Here are a few observations. By the time you read this, of course, it will be completely out of date:
1. Apple stock seems to have hit bottom, at around 520, and now seems on the way back up. A friend of mine that follows it closely says it should be back to the mid 600s by mid-January. I believe it, but of course it depends on holiday sales. Even though it has come up 7 percent in just one day, to 565, I still consider it a “buy.” We have a new iPad Mini and we love it.
2. Wal-Mart stock is starting to look pretty good. It seems to be going up every year, and as it fixes its website it seems to be a better competitor for Amazon. And, as I see it, Internet shopping with quick delivery is where it’s at now. The new smart phone feature, to help you find stuff in the stores, seems like a good idea. With a 2.3 percent dividend and a 14 PE, at anything under $70 it seems like a good buy. Here’s how it looked over the past three months:





3. A friend sent me a detailed report on the world economy, and especially on problems with debt structure around the world. A lot of the article talked about Japan, which it selected as the country that is in the most financial trouble of all — even more than Greece and Portugal and the EU in general. Germany was not spared. The article was so scary it’s enough to make you want to go short on all of the country ETFs. But the bottom line for my friend was that he shorted the Japanese yen.
Shorting the currency of a major economic power, even if it is in trouble, takes internal fortitude. I never do it. I think of it as the weather forecasters: do you notice that they cannot always get the weather forecasts right because there are so many variables. A little breeze comes in from here or there and the forecast proves to be wrong. And so it is with currencies. There are so many variables it seems to me to be hard to forecast. Standard economic factors are only some of the variables.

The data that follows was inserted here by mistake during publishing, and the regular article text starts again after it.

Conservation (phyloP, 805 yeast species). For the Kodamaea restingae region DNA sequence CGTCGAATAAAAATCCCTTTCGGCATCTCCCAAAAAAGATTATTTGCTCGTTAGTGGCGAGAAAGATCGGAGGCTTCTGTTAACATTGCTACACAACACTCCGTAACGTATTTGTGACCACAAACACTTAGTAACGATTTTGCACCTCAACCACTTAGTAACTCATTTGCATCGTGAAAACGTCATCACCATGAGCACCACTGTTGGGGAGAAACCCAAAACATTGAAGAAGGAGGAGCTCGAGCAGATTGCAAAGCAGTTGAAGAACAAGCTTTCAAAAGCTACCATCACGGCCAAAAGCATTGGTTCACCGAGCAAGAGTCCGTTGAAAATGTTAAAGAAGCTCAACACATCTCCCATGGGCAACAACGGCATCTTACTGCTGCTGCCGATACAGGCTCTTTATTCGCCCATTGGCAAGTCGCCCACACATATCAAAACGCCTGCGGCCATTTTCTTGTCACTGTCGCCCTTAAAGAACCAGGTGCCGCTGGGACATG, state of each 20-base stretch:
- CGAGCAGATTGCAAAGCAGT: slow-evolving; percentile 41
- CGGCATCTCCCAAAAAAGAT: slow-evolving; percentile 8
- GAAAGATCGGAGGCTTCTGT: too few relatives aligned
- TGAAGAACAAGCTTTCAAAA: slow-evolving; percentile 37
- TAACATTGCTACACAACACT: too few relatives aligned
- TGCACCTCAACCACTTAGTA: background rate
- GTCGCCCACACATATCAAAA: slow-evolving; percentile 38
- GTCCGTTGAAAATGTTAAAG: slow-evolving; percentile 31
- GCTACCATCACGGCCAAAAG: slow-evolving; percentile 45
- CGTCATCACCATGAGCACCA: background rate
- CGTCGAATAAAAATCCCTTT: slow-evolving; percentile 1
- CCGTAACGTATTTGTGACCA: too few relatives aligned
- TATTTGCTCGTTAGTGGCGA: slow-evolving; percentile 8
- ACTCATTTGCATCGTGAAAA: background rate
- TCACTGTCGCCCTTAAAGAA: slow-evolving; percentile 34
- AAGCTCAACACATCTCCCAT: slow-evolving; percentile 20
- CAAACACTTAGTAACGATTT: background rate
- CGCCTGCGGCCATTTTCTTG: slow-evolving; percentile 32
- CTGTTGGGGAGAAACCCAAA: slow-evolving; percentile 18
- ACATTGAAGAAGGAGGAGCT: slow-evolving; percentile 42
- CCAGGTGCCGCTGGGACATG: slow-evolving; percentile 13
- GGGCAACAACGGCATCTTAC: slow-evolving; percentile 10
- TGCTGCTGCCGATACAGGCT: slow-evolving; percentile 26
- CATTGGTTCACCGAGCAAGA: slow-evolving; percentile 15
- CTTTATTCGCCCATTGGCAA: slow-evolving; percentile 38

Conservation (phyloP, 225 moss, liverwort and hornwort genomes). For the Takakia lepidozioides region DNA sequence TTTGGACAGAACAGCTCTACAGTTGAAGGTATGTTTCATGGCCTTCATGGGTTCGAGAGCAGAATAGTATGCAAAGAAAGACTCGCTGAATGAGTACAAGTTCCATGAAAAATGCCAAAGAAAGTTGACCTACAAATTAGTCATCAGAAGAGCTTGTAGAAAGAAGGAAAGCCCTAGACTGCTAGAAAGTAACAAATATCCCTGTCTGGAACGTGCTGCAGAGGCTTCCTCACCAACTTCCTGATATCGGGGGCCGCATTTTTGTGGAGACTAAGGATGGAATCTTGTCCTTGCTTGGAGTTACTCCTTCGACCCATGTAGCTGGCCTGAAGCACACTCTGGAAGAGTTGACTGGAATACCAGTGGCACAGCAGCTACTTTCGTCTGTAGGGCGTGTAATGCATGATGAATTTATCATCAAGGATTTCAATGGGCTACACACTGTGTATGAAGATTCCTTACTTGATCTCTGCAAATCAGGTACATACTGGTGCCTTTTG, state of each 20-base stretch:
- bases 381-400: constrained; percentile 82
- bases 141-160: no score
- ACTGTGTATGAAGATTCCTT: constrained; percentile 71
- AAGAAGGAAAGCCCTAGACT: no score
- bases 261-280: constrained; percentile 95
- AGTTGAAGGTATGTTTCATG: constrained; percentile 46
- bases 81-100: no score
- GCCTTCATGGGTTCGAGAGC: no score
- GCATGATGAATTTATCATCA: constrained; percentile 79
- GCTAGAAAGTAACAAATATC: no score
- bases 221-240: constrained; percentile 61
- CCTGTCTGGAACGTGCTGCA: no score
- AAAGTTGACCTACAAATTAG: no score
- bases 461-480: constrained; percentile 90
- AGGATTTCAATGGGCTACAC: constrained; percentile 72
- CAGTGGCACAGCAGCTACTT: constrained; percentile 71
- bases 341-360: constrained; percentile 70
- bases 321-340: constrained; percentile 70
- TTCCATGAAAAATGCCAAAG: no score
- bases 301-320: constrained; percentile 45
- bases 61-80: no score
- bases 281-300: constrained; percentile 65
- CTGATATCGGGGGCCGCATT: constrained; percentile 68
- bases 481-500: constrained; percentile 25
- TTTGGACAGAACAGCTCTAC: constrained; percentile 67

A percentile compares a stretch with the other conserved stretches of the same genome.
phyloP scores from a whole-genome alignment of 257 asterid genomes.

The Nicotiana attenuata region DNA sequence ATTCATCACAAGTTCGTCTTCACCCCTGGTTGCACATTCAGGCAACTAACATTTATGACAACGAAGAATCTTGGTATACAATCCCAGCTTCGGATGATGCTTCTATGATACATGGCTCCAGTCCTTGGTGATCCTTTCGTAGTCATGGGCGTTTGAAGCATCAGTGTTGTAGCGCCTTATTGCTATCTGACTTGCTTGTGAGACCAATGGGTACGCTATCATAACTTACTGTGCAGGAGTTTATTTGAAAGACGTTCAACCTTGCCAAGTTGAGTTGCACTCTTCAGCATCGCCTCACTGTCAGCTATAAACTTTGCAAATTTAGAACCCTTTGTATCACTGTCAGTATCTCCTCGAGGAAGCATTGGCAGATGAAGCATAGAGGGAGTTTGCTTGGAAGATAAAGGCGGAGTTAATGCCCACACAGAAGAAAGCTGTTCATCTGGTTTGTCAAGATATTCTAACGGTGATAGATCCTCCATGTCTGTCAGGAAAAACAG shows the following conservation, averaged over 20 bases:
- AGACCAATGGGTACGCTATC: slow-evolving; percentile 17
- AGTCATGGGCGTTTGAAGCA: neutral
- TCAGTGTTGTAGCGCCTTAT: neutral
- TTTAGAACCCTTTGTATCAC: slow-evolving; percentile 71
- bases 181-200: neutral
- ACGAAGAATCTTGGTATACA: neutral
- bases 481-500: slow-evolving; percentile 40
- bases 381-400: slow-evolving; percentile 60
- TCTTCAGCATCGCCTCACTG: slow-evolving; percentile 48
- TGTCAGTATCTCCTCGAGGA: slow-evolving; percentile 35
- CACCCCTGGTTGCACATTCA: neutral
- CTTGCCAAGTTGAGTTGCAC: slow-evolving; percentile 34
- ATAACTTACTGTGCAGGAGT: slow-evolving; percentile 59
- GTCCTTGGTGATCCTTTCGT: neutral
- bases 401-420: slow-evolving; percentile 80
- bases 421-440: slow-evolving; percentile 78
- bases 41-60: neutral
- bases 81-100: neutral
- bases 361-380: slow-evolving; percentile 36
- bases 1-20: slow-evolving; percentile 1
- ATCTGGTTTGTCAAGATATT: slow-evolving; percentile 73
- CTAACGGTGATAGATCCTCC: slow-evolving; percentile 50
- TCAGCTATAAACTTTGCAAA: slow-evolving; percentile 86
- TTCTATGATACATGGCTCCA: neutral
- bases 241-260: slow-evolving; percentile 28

If I were going to short any country, it would be France. Under the current leadership this has to be a country about to fail. But with the currency tied to the Euro one can’t short the currency. How do you short a country?
4. I read a lot of reports from economic and investment advisors. One recently wrote that it makes no sense to invest in bonds right now, when good quality stocks at low PE ratios are paying dividends that are higher than bank interest or safe bonds. I tend to agree. In this period of really low interest rates, the usual reason to invest in bonds — safety — no longer applies. It’s never safe to invest in something that returns less than the expected rate of inflation. That’s investing in a guaranteed loss.
5. By the time you read this Green Mountain Coffee should have reported third quarter earnings. Just before the report I note that the stock has moved up. Do some in the investment community know something the public doesn’t know? In any event I expect the earnings to be pretty good, and to get even better during the holiday season. This is the kind of stock I like for naked put writing. Taking in premiums anywhere around a $20 strike price seems almost like a gift.
6. And, finally, have you ever heard of the “skillet?” Probably not. It’s an invention by my friend Harvey, who writes the complex computer research tools for my website Since he started working on my website he became interested in options, and now has made an average of $6,000 a month over the past six months with very little investment (but a stock portfolio to support margin requirements). I don’t recommend what he does, because it’s a strategy that requires you to watch it every day, and I never like those. And I never invest in a way that doesn’t have a guaranteed limit, by hedging, on the potential loss.
Nevertheless, the skillet is an interesting investment strategy. Harvey buys a put and a call, or several of each, at the current market price. That gives him a profit if there is enough movement in either direction over the following 30 days. At the same time he sells a large number of puts below the current price, and a large number of calls above the current price. He titrates the sales so that the proceeds from the sales exceed the cost of the straddle by $1,000.
That means that if there is no significant movement in the stock price over the 30-day period he makes a $1,000 profit. But usually there is movement. And if there is enough movement the profit goes way up. Unless it’s too much movement, beyond the strike prices of the puts and calls. Then there is a very large loss potential. So he watches it closely every day, and if the stock moves anywhere close to the potential loss points, he closes it out and takes his profit.
It’s a terrific strategy for the right kind of investor. If you graph it out, which some of the tools on the website do, it looks like an upside-down skillet, with a flat surface in the middle and steep drops on the ends (the losses). It seems like a great strategy for someone confined to his home who can watch the market every day. But that would be a big detriment to my golf game, which is already suffering!

For information about Merv Hecht and more details on the strategies and stocks he writes about in this column, visit his website at

Leave a comment

Your email address will not be published. Required fields are marked *